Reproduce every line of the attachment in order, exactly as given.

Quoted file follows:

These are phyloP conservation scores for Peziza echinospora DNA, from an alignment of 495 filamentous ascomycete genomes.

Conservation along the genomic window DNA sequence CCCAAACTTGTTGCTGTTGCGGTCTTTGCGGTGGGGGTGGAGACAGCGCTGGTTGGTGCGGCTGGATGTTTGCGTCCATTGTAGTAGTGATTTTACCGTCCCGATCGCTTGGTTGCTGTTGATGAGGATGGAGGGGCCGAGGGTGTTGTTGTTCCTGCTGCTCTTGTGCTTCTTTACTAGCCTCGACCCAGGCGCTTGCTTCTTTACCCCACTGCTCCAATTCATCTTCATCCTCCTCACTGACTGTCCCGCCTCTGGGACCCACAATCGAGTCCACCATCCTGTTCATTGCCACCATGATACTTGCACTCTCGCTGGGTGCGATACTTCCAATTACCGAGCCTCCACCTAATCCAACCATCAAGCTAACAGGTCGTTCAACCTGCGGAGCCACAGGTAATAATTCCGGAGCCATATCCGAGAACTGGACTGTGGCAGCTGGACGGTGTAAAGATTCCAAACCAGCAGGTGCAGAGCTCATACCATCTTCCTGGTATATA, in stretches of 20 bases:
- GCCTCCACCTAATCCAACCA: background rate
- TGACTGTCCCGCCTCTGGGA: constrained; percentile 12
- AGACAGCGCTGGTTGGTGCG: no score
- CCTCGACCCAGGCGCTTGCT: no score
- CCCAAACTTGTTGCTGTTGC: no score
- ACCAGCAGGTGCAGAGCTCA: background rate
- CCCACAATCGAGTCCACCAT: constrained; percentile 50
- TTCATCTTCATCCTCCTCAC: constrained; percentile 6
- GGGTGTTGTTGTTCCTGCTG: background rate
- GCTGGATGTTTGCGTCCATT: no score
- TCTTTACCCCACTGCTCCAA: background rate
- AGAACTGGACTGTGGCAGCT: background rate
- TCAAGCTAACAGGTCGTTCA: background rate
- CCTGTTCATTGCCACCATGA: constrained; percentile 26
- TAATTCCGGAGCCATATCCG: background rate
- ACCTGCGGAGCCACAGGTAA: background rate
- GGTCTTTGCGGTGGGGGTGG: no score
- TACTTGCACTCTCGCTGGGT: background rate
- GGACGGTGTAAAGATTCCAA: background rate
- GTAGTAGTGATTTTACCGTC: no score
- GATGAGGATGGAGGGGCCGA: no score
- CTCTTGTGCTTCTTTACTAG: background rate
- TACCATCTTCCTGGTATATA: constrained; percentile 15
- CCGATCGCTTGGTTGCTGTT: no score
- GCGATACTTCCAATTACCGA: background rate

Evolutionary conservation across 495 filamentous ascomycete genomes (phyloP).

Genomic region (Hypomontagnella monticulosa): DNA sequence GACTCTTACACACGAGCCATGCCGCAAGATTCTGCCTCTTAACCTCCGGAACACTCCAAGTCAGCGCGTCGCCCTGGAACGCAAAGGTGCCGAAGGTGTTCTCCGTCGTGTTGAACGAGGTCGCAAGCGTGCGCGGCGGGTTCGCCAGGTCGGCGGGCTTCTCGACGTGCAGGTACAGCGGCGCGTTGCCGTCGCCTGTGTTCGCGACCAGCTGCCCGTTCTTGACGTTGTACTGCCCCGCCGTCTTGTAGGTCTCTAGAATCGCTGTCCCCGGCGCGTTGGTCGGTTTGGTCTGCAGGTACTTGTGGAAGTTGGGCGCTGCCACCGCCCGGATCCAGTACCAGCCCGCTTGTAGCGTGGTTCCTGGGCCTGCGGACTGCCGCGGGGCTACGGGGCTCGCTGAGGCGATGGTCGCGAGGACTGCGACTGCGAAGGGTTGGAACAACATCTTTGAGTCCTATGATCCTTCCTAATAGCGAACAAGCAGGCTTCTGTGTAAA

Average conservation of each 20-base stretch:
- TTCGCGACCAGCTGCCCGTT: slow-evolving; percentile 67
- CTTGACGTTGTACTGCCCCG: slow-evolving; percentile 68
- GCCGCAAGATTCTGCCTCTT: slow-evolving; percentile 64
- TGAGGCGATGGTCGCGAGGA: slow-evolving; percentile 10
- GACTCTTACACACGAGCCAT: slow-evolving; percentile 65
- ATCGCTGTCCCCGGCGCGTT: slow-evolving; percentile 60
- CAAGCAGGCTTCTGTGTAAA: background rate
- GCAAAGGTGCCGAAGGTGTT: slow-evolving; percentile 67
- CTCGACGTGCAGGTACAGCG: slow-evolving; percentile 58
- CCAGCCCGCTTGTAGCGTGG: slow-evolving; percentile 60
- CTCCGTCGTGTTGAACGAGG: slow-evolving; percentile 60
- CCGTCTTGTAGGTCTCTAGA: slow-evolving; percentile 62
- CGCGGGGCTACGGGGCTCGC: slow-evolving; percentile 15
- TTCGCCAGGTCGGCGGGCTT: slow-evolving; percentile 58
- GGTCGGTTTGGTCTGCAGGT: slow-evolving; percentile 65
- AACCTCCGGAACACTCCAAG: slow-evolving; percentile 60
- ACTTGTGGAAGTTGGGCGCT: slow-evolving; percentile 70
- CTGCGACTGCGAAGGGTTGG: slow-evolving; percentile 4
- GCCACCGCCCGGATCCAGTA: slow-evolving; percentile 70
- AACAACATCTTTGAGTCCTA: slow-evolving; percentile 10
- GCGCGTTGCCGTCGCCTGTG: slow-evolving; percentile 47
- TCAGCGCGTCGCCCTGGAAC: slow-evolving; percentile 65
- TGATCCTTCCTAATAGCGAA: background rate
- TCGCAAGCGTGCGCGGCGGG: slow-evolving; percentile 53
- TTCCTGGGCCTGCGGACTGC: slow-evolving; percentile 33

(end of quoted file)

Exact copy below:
These are phyloP conservation scores for Peziza echinospora DNA, from an alignment of 495 filamentous ascomycete genomes.

Conservation along the genomic window DNA sequence CCCAAACTTGTTGCTGTTGCGGTCTTTGCGGTGGGGGTGGAGACAGCGCTGGTTGGTGCGGCTGGATGTTTGCGTCCATTGTAGTAGTGATTTTACCGTCCCGATCGCTTGGTTGCTGTTGATGAGGATGGAGGGGCCGAGGGTGTTGTTGTTCCTGCTGCTCTTGTGCTTCTTTACTAGCCTCGACCCAGGCGCTTGCTTCTTTACCCCACTGCTCCAATTCATCTTCATCCTCCTCACTGACTGTCCCGCCTCTGGGACCCACAATCGAGTCCACCATCCTGTTCATTGCCACCATGATACTTGCACTCTCGCTGGGTGCGATACTTCCAATTACCGAGCCTCCACCTAATCCAACCATCAAGCTAACAGGTCGTTCAACCTGCGGAGCCACAGGTAATAATTCCGGAGCCATATCCGAGAACTGGACTGTGGCAGCTGGACGGTGTAAAGATTCCAAACCAGCAGGTGCAGAGCTCATACCATCTTCCTGGTATATA, in stretches of 20 bases:
- GCCTCCACCTAATCCAACCA: background rate
- TGACTGTCCCGCCTCTGGGA: constrained; percentile 12
- AGACAGCGCTGGTTGGTGCG: no score
- CCTCGACCCAGGCGCTTGCT: no score
- CCCAAACTTGTTGCTGTTGC: no score
- ACCAGCAGGTGCAGAGCTCA: background rate
- CCCACAATCGAGTCCACCAT: constrained; percentile 50
- TTCATCTTCATCCTCCTCAC: constrained; percentile 6
- GGGTGTTGTTGTTCCTGCTG: background rate
- GCTGGATGTTTGCGTCCATT: no score
- TCTTTACCCCACTGCTCCAA: background rate
- AGAACTGGACTGTGGCAGCT: background rate
- TCAAGCTAACAGGTCGTTCA: background rate
- CCTGTTCATTGCCACCATGA: constrained; percentile 26
- TAATTCCGGAGCCATATCCG: background rate
- ACCTGCGGAGCCACAGGTAA: background rate
- GGTCTTTGCGGTGGGGGTGG: no score
- TACTTGCACTCTCGCTGGGT: background rate
- GGACGGTGTAAAGATTCCAA: background rate
- GTAGTAGTGATTTTACCGTC: no score
- GATGAGGATGGAGGGGCCGA: no score
- CTCTTGTGCTTCTTTACTAG: background rate
- TACCATCTTCCTGGTATATA: constrained; percentile 15
- CCGATCGCTTGGTTGCTGTT: no score
- GCGATACTTCCAATTACCGA: background rate

Evolutionary conservation across 495 filamentous ascomycete genomes (phyloP).

Genomic region (Hypomontagnella monticulosa): DNA sequence GACTCTTACACACGAGCCATGCCGCAAGATTCTGCCTCTTAACCTCCGGAACACTCCAAGTCAGCGCGTCGCCCTGGAACGCAAAGGTGCCGAAGGTGTTCTCCGTCGTGTTGAACGAGGTCGCAAGCGTGCGCGGCGGGTTCGCCAGGTCGGCGGGCTTCTCGACGTGCAGGTACAGCGGCGCGTTGCCGTCGCCTGTGTTCGCGACCAGCTGCCCGTTCTTGACGTTGTACTGCCCCGCCGTCTTGTAGGTCTCTAGAATCGCTGTCCCCGGCGCGTTGGTCGGTTTGGTCTGCAGGTACTTGTGGAAGTTGGGCGCTGCCACCGCCCGGATCCAGTACCAGCCCGCTTGTAGCGTGGTTCCTGGGCCTGCGGACTGCCGCGGGGCTACGGGGCTCGCTGAGGCGATGGTCGCGAGGACTGCGACTGCGAAGGGTTGGAACAACATCTTTGAGTCCTATGATCCTTCCTAATAGCGAACAAGCAGGCTTCTGTGTAAA

Average conservation of each 20-base stretch:
- TTCGCGACCAGCTGCCCGTT: slow-evolving; percentile 67
- CTTGACGTTGTACTGCCCCG: slow-evolving; percentile 68
- GCCGCAAGATTCTGCCTCTT: slow-evolving; percentile 64
- TGAGGCGATGGTCGCGAGGA: slow-evolving; percentile 10
- GACTCTTACACACGAGCCAT: slow-evolving; percentile 65
- ATCGCTGTCCCCGGCGCGTT: slow-evolving; percentile 60
- CAAGCAGGCTTCTGTGTAAA: background rate
- GCAAAGGTGCCGAAGGTGTT: slow-evolving; percentile 67
- CTCGACGTGCAGGTACAGCG: slow-evolving; percentile 58
- CCAGCCCGCTTGTAGCGTGG: slow-evolving; percentile 60
- CTCCGTCGTGTTGAACGAGG: slow-evolving; percentile 60
- CCGTCTTGTAGGTCTCTAGA: slow-evolving; percentile 62
- CGCGGGGCTACGGGGCTCGC: slow-evolving; percentile 15
- TTCGCCAGGTCGGCGGGCTT: slow-evolving; percentile 58
- GGTCGGTTTGGTCTGCAGGT: slow-evolving; percentile 65
- AACCTCCGGAACACTCCAAG: slow-evolving; percentile 60
- ACTTGTGGAAGTTGGGCGCT: slow-evolving; percentile 70
- CTGCGACTGCGAAGGGTTGG: slow-evolving; percentile 4
- GCCACCGCCCGGATCCAGTA: slow-evolving; percentile 70
- AACAACATCTTTGAGTCCTA: slow-evolving; percentile 10
- GCGCGTTGCCGTCGCCTGTG: slow-evolving; percentile 47
- TCAGCGCGTCGCCCTGGAAC: slow-evolving; percentile 65
- TGATCCTTCCTAATAGCGAA: background rate
- TCGCAAGCGTGCGCGGCGGG: slow-evolving; percentile 53
- TTCCTGGGCCTGCGGACTGC: slow-evolving; percentile 33